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No matter the surgery, preparing for an approaching surgery can be stressful and frightening for you and especially your child. Although, as a parent, you want to put your child's mind at ease it sometimes can be difficult to know what and how much to say. With some age-appropriate teaching, reassurances, and support that fear and stress can evaporate. Here are some tips on what you can do:

1. Gather important information about the surgery.

At home before the surgery, there will be some prep. Know what the requirements are for fasting, medications, and the like. Know what time you will need to arrive and where you will check-in. Allow enough time for traffic and/or weather in your drive.

In the hospital before the surgery, the nurse will take some vitals and ask some questions pertaining to the prep. You will stay with your child until just before your child is taken back into the operating room.

During the surgery you will be in the pre-designated waiting area. A nurse will give you updates as necessary and let you know when you can go back to sit with your child.

Find out how long your child's stay will be and what to expect in terms of recovery.

2. Encourage questions, but don't be afraid of "I don't know."

Your child will have questions. He may be hesitant to ask them for a number of reasons. Explain what the surgery is for and how it will help him afterwards. Let him know that he can ask anything that he's curious, nervous, or worried about. If you don't know, tell him that. Then find the answer.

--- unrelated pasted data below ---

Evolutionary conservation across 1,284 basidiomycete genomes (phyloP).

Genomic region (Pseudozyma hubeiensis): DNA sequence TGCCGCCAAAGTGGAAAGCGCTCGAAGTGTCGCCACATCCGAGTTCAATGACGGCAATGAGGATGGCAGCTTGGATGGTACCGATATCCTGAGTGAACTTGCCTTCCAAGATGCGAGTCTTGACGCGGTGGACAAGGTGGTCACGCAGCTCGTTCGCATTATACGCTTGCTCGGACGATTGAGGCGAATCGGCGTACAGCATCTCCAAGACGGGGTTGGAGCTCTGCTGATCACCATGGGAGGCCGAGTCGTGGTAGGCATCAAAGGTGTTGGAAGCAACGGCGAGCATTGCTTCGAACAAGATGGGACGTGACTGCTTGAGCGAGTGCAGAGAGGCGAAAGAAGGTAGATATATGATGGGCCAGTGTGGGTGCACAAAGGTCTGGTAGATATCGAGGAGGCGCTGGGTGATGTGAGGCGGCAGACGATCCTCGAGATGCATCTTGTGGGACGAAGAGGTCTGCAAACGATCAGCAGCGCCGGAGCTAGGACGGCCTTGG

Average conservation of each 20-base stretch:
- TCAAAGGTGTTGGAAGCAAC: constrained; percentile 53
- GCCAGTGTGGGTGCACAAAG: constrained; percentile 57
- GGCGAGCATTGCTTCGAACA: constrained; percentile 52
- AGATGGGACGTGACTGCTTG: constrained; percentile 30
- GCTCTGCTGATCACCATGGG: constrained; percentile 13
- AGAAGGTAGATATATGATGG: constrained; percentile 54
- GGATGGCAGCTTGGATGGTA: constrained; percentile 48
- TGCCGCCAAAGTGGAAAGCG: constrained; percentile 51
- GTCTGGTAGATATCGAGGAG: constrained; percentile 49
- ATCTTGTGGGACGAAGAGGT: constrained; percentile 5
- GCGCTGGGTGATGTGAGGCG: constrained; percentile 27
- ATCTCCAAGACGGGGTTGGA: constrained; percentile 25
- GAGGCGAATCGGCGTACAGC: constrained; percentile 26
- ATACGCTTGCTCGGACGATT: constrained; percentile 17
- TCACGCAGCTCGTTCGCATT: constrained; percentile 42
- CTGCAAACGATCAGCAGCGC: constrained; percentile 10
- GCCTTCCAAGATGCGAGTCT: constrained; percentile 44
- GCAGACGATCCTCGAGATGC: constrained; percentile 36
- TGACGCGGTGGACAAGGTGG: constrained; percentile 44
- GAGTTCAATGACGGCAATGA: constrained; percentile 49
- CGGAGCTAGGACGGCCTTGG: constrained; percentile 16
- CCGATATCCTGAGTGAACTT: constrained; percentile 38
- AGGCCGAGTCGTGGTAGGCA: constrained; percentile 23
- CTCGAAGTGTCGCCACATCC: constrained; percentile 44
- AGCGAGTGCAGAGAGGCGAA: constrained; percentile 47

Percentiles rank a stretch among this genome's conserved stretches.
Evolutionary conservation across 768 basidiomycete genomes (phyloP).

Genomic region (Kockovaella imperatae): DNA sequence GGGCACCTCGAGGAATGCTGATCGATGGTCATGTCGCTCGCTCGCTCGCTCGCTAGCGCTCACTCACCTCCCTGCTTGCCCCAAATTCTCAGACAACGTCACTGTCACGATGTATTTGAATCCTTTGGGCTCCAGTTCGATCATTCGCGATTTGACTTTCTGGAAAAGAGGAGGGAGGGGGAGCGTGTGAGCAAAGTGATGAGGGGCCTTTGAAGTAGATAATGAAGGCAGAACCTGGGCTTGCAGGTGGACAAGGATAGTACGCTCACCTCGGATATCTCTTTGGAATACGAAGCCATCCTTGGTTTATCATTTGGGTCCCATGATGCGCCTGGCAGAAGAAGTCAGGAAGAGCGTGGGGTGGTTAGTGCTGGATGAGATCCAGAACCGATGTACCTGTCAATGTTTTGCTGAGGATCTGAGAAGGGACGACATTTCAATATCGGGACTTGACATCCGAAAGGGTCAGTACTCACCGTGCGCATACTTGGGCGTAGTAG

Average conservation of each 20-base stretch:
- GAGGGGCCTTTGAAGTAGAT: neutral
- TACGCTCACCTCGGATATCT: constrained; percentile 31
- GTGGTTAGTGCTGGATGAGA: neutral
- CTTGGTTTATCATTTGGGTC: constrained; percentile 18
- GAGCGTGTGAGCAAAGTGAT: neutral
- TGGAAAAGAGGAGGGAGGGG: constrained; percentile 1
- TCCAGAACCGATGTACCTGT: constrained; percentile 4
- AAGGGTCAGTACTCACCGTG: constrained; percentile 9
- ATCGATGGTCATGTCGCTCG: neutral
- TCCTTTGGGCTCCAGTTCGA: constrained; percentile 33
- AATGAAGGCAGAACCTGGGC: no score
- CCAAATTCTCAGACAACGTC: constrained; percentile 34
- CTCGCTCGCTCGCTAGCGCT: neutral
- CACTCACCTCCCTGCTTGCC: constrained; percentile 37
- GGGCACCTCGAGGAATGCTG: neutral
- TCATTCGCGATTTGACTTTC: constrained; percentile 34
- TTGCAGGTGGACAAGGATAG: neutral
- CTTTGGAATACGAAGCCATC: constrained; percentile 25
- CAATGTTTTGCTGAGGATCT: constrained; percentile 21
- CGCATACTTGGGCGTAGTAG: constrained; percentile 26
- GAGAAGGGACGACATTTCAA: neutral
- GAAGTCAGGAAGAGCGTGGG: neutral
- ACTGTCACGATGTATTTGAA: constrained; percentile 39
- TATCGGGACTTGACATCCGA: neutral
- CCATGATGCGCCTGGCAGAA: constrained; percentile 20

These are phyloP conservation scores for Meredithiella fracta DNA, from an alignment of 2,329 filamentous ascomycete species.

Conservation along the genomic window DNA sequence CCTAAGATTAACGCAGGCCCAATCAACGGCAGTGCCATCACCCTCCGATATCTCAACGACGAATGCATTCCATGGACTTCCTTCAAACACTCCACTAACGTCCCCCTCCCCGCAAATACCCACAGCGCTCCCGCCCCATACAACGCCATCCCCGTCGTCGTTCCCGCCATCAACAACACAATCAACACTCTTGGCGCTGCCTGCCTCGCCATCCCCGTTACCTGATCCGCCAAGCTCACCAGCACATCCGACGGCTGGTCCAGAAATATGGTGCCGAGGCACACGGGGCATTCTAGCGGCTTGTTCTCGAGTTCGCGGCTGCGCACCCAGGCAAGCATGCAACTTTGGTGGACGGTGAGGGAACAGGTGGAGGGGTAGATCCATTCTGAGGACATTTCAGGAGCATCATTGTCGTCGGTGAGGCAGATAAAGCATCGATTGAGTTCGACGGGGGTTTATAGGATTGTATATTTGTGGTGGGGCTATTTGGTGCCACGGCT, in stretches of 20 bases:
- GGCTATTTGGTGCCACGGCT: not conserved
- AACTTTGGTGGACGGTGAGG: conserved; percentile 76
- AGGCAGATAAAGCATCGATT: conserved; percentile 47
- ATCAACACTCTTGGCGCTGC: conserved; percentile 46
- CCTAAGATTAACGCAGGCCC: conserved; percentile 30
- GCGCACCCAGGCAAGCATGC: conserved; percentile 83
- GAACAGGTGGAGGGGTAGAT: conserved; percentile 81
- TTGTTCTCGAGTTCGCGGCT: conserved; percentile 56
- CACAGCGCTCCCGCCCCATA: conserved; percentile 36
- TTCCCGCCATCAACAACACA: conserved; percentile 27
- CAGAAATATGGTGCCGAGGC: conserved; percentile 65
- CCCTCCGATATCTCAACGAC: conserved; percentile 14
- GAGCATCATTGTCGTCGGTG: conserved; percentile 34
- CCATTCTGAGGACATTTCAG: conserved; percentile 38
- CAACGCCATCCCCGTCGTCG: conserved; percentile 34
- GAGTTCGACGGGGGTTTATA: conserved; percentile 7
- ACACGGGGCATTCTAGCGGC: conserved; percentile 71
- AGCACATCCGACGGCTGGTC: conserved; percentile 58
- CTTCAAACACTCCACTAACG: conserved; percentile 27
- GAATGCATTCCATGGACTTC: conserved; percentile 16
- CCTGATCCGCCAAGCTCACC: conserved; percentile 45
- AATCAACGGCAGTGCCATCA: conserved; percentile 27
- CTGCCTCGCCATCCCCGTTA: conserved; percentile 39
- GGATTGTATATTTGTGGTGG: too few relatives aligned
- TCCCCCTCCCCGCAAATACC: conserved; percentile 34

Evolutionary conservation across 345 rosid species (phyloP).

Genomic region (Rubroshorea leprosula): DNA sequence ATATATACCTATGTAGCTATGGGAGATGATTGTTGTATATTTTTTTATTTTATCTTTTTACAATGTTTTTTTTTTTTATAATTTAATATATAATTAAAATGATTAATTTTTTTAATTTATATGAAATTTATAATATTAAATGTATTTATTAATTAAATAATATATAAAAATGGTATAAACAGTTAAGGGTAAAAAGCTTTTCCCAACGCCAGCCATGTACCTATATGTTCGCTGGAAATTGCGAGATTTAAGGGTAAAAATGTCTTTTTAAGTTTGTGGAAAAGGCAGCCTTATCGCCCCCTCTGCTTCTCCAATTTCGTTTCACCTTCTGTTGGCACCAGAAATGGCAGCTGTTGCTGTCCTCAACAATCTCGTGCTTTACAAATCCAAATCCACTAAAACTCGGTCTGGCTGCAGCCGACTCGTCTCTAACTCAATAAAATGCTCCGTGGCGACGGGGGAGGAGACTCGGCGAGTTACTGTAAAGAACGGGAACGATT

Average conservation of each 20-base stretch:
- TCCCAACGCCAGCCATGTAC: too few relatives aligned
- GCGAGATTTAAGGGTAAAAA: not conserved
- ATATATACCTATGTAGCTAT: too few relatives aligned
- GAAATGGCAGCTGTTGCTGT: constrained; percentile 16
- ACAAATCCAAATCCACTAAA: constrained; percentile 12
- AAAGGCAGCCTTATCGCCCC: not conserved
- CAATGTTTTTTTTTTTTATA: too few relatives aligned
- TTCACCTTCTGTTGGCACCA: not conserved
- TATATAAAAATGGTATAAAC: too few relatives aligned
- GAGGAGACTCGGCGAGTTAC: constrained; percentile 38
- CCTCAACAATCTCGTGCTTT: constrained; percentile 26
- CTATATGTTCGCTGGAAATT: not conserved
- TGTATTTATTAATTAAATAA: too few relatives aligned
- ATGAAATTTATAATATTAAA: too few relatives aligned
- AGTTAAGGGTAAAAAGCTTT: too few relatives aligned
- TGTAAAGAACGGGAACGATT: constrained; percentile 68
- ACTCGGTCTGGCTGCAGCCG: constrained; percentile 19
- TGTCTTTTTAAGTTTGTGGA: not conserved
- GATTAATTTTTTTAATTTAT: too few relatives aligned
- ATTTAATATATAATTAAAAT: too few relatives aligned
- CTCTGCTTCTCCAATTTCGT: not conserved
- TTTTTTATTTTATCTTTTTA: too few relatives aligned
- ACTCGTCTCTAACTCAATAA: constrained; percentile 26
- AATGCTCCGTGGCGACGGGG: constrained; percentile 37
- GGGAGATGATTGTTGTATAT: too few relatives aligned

3. Research, research, research.

Learn all you can about the procedure. Ask the surgeon for recommended reading. Some children's books have even been written about the surgery process, in some cases about your child's specific surgery.

4. Be aware of your word choices.

Don't talk down to your child or skirt the facts of the procedure. If you say, "It's no big deal," or something similar you could be glossing over the fears she feels about the surgery. Use words she will understand, without using euphemisms or cutesy terms. Take the time to explain what will happen, in words she will understand.

5. Use props.

A younger child can often understand the procedure better if you can show them where on his body the surgeon will operate. Use a stuffed animal or doll to point to the area and talk about what will happen.

6. Let your child know that you will be there during her surgery.

Explain that you will be nearby, in the hospital, the entire time and that when she wakes up you will be next to her bed. Knowing of your presence nearby will help your child relax, making the build up to the time of surgery much more pleasant for the entire family.

7. Bring a comforting item from home.

Let your child choose an item from home that will make the experience more comfortable, such as a toy bear or a pillow. This will help not only to make her feel more at ease, but will give her a greater sense of control over something.

You have little to no control over most of this event in your child's life; it is in the hands of capable medical professionals. This lack of control is stressful and can be frightening. However, instead of focusing on what's out of your control, focus on what you do control: how well your child is prepared. With some time, research, and patience you can make this a stress-free and fear-free experience for your child and yourself.

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